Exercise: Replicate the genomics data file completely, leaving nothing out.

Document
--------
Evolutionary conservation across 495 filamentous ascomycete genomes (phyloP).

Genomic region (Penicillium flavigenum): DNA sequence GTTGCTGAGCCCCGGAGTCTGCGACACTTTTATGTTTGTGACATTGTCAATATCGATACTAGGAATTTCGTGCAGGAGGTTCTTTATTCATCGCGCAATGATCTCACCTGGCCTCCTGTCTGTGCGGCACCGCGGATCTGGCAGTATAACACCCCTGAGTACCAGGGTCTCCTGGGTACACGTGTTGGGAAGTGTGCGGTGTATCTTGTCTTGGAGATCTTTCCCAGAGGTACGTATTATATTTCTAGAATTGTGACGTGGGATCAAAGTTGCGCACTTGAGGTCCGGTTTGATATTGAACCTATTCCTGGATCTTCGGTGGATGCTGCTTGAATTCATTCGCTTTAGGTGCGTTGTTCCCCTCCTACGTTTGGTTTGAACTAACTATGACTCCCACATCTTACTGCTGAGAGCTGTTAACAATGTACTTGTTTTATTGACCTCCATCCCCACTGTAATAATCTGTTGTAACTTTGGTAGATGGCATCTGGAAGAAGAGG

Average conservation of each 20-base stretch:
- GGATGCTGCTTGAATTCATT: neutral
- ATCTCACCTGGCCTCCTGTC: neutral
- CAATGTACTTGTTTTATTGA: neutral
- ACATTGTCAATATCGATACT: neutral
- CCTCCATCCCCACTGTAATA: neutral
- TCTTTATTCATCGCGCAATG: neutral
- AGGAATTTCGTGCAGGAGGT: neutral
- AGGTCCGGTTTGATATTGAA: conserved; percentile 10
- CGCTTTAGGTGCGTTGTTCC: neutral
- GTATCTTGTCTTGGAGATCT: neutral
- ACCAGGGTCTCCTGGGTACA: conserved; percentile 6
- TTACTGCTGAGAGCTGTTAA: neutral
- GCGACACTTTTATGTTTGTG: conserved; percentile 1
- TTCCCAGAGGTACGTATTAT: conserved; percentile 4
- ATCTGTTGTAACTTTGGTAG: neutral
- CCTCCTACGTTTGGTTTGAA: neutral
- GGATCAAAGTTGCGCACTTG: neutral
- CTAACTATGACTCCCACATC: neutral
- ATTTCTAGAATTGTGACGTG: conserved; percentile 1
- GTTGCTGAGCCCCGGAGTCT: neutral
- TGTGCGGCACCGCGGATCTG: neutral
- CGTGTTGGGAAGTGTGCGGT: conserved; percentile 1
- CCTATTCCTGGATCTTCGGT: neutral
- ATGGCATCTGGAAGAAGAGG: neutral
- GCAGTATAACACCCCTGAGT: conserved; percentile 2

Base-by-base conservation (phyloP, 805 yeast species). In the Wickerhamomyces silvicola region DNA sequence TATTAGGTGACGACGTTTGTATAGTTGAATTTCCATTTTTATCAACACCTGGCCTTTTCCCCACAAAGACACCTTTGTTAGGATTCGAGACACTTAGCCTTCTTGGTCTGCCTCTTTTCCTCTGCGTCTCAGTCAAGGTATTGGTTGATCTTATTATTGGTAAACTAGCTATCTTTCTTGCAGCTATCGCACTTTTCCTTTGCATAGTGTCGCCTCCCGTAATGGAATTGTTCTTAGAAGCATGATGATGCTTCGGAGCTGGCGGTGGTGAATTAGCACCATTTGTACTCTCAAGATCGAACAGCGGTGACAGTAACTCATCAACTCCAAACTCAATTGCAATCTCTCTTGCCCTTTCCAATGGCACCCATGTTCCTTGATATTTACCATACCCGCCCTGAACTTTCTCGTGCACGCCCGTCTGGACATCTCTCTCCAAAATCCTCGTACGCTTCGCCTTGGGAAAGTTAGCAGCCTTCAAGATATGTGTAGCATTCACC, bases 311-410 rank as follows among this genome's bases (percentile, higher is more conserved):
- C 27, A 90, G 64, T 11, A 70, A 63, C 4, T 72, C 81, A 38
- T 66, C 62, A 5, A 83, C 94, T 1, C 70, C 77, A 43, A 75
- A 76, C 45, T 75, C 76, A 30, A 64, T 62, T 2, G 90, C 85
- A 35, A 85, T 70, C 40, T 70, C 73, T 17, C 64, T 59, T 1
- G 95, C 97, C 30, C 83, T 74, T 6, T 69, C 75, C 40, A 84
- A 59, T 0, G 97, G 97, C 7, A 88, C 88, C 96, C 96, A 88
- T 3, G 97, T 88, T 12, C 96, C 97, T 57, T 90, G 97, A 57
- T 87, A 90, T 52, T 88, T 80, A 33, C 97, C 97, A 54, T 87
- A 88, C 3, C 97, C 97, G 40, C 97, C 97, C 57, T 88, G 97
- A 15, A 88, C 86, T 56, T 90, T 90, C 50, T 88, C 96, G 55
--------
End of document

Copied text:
Evolutionary conservation across 495 filamentous ascomycete genomes (phyloP).

Genomic region (Penicillium flavigenum): DNA sequence GTTGCTGAGCCCCGGAGTCTGCGACACTTTTATGTTTGTGACATTGTCAATATCGATACTAGGAATTTCGTGCAGGAGGTTCTTTATTCATCGCGCAATGATCTCACCTGGCCTCCTGTCTGTGCGGCACCGCGGATCTGGCAGTATAACACCCCTGAGTACCAGGGTCTCCTGGGTACACGTGTTGGGAAGTGTGCGGTGTATCTTGTCTTGGAGATCTTTCCCAGAGGTACGTATTATATTTCTAGAATTGTGACGTGGGATCAAAGTTGCGCACTTGAGGTCCGGTTTGATATTGAACCTATTCCTGGATCTTCGGTGGATGCTGCTTGAATTCATTCGCTTTAGGTGCGTTGTTCCCCTCCTACGTTTGGTTTGAACTAACTATGACTCCCACATCTTACTGCTGAGAGCTGTTAACAATGTACTTGTTTTATTGACCTCCATCCCCACTGTAATAATCTGTTGTAACTTTGGTAGATGGCATCTGGAAGAAGAGG

Average conservation of each 20-base stretch:
- GGATGCTGCTTGAATTCATT: neutral
- ATCTCACCTGGCCTCCTGTC: neutral
- CAATGTACTTGTTTTATTGA: neutral
- ACATTGTCAATATCGATACT: neutral
- CCTCCATCCCCACTGTAATA: neutral
- TCTTTATTCATCGCGCAATG: neutral
- AGGAATTTCGTGCAGGAGGT: neutral
- AGGTCCGGTTTGATATTGAA: conserved; percentile 10
- CGCTTTAGGTGCGTTGTTCC: neutral
- GTATCTTGTCTTGGAGATCT: neutral
- ACCAGGGTCTCCTGGGTACA: conserved; percentile 6
- TTACTGCTGAGAGCTGTTAA: neutral
- GCGACACTTTTATGTTTGTG: conserved; percentile 1
- TTCCCAGAGGTACGTATTAT: conserved; percentile 4
- ATCTGTTGTAACTTTGGTAG: neutral
- CCTCCTACGTTTGGTTTGAA: neutral
- GGATCAAAGTTGCGCACTTG: neutral
- CTAACTATGACTCCCACATC: neutral
- ATTTCTAGAATTGTGACGTG: conserved; percentile 1
- GTTGCTGAGCCCCGGAGTCT: neutral
- TGTGCGGCACCGCGGATCTG: neutral
- CGTGTTGGGAAGTGTGCGGT: conserved; percentile 1
- CCTATTCCTGGATCTTCGGT: neutral
- ATGGCATCTGGAAGAAGAGG: neutral
- GCAGTATAACACCCCTGAGT: conserved; percentile 2

Base-by-base conservation (phyloP, 805 yeast species). In the Wickerhamomyces silvicola region DNA sequence TATTAGGTGACGACGTTTGTATAGTTGAATTTCCATTTTTATCAACACCTGGCCTTTTCCCCACAAAGACACCTTTGTTAGGATTCGAGACACTTAGCCTTCTTGGTCTGCCTCTTTTCCTCTGCGTCTCAGTCAAGGTATTGGTTGATCTTATTATTGGTAAACTAGCTATCTTTCTTGCAGCTATCGCACTTTTCCTTTGCATAGTGTCGCCTCCCGTAATGGAATTGTTCTTAGAAGCATGATGATGCTTCGGAGCTGGCGGTGGTGAATTAGCACCATTTGTACTCTCAAGATCGAACAGCGGTGACAGTAACTCATCAACTCCAAACTCAATTGCAATCTCTCTTGCCCTTTCCAATGGCACCCATGTTCCTTGATATTTACCATACCCGCCCTGAACTTTCTCGTGCACGCCCGTCTGGACATCTCTCTCCAAAATCCTCGTACGCTTCGCCTTGGGAAAGTTAGCAGCCTTCAAGATATGTGTAGCATTCACC, bases 311-410 rank as follows among this genome's bases (percentile, higher is more conserved):
- C 27, A 90, G 64, T 11, A 70, A 63, C 4, T 72, C 81, A 38
- T 66, C 62, A 5, A 83, C 94, T 1, C 70, C 77, A 43, A 75
- A 76, C 45, T 75, C 76, A 30, A 64, T 62, T 2, G 90, C 85
- A 35, A 85, T 70, C 40, T 70, C 73, T 17, C 64, T 59, T 1
- G 95, C 97, C 30, C 83, T 74, T 6, T 69, C 75, C 40, A 84
- A 59, T 0, G 97, G 97, C 7, A 88, C 88, C 96, C 96, A 88
- T 3, G 97, T 88, T 12, C 96, C 97, T 57, T 90, G 97, A 57
- T 87, A 90, T 52, T 88, T 80, A 33, C 97, C 97, A 54, T 87
- A 88, C 3, C 97, C 97, G 40, C 97, C 97, C 57, T 88, G 97
- A 15, A 88, C 86, T 56, T 90, T 90, C 50, T 88, C 96, G 55